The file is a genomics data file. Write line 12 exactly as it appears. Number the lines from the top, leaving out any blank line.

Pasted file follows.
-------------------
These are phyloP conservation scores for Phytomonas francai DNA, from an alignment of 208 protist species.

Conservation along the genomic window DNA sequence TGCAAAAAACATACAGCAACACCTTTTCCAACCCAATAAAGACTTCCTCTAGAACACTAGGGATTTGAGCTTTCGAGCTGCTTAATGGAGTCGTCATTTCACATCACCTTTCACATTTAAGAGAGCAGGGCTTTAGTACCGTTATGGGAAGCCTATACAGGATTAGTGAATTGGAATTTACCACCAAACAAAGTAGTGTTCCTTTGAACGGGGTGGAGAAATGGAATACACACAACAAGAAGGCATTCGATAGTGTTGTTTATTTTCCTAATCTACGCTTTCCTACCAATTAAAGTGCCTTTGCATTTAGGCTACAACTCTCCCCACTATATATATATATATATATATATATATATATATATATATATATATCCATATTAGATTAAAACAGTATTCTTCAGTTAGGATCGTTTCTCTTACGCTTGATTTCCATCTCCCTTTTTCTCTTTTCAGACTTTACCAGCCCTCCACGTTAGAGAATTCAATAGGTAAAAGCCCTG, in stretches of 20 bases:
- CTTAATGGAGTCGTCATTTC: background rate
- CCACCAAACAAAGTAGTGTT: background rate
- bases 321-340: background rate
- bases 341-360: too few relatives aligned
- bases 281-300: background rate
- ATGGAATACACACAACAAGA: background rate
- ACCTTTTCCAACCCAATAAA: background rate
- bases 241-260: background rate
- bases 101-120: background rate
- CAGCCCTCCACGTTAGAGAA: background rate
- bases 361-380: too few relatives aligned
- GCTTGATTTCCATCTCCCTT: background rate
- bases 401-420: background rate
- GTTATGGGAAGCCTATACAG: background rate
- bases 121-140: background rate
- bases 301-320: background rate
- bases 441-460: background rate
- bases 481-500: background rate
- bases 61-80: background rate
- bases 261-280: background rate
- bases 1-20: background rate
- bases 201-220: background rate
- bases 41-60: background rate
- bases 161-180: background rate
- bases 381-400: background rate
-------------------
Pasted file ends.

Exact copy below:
- CAGCCCTCCACGTTAGAGAA: background rate